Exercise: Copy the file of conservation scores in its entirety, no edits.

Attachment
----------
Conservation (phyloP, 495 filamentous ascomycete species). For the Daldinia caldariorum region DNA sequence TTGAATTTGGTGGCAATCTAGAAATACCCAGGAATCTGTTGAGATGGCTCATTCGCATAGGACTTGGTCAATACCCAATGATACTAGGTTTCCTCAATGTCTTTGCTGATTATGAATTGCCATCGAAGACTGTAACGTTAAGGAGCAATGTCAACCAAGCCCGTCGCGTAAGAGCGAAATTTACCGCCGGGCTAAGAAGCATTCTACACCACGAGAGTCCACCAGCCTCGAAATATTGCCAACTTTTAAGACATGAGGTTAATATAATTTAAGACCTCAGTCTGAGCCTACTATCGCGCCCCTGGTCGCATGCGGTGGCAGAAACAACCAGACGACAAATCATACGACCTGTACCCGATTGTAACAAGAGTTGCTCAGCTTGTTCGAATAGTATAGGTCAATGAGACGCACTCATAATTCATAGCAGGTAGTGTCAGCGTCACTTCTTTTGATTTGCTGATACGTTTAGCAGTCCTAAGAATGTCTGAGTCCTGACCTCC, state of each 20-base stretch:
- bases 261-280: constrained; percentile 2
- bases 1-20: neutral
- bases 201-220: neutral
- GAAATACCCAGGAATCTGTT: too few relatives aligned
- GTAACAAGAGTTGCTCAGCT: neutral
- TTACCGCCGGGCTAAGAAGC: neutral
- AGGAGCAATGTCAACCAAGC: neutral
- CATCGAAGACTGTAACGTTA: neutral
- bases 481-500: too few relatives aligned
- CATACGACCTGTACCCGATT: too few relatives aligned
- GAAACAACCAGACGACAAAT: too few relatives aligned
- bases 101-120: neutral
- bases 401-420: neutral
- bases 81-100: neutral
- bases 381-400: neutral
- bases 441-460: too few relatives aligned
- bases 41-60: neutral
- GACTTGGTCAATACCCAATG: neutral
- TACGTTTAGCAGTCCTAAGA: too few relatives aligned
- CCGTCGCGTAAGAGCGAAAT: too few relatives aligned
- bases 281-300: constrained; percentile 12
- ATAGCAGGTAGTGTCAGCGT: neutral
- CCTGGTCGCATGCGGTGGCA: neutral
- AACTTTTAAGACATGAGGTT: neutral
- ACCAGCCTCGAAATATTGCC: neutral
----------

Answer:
Conservation (phyloP, 495 filamentous ascomycete species). For the Daldinia caldariorum region DNA sequence TTGAATTTGGTGGCAATCTAGAAATACCCAGGAATCTGTTGAGATGGCTCATTCGCATAGGACTTGGTCAATACCCAATGATACTAGGTTTCCTCAATGTCTTTGCTGATTATGAATTGCCATCGAAGACTGTAACGTTAAGGAGCAATGTCAACCAAGCCCGTCGCGTAAGAGCGAAATTTACCGCCGGGCTAAGAAGCATTCTACACCACGAGAGTCCACCAGCCTCGAAATATTGCCAACTTTTAAGACATGAGGTTAATATAATTTAAGACCTCAGTCTGAGCCTACTATCGCGCCCCTGGTCGCATGCGGTGGCAGAAACAACCAGACGACAAATCATACGACCTGTACCCGATTGTAACAAGAGTTGCTCAGCTTGTTCGAATAGTATAGGTCAATGAGACGCACTCATAATTCATAGCAGGTAGTGTCAGCGTCACTTCTTTTGATTTGCTGATACGTTTAGCAGTCCTAAGAATGTCTGAGTCCTGACCTCC, state of each 20-base stretch:
- bases 261-280: constrained; percentile 2
- bases 1-20: neutral
- bases 201-220: neutral
- GAAATACCCAGGAATCTGTT: too few relatives aligned
- GTAACAAGAGTTGCTCAGCT: neutral
- TTACCGCCGGGCTAAGAAGC: neutral
- AGGAGCAATGTCAACCAAGC: neutral
- CATCGAAGACTGTAACGTTA: neutral
- bases 481-500: too few relatives aligned
- CATACGACCTGTACCCGATT: too few relatives aligned
- GAAACAACCAGACGACAAAT: too few relatives aligned
- bases 101-120: neutral
- bases 401-420: neutral
- bases 81-100: neutral
- bases 381-400: neutral
- bases 441-460: too few relatives aligned
- bases 41-60: neutral
- GACTTGGTCAATACCCAATG: neutral
- TACGTTTAGCAGTCCTAAGA: too few relatives aligned
- CCGTCGCGTAAGAGCGAAAT: too few relatives aligned
- bases 281-300: constrained; percentile 12
- ATAGCAGGTAGTGTCAGCGT: neutral
- CCTGGTCGCATGCGGTGGCA: neutral
- AACTTTTAAGACATGAGGTT: neutral
- ACCAGCCTCGAAATATTGCC: neutral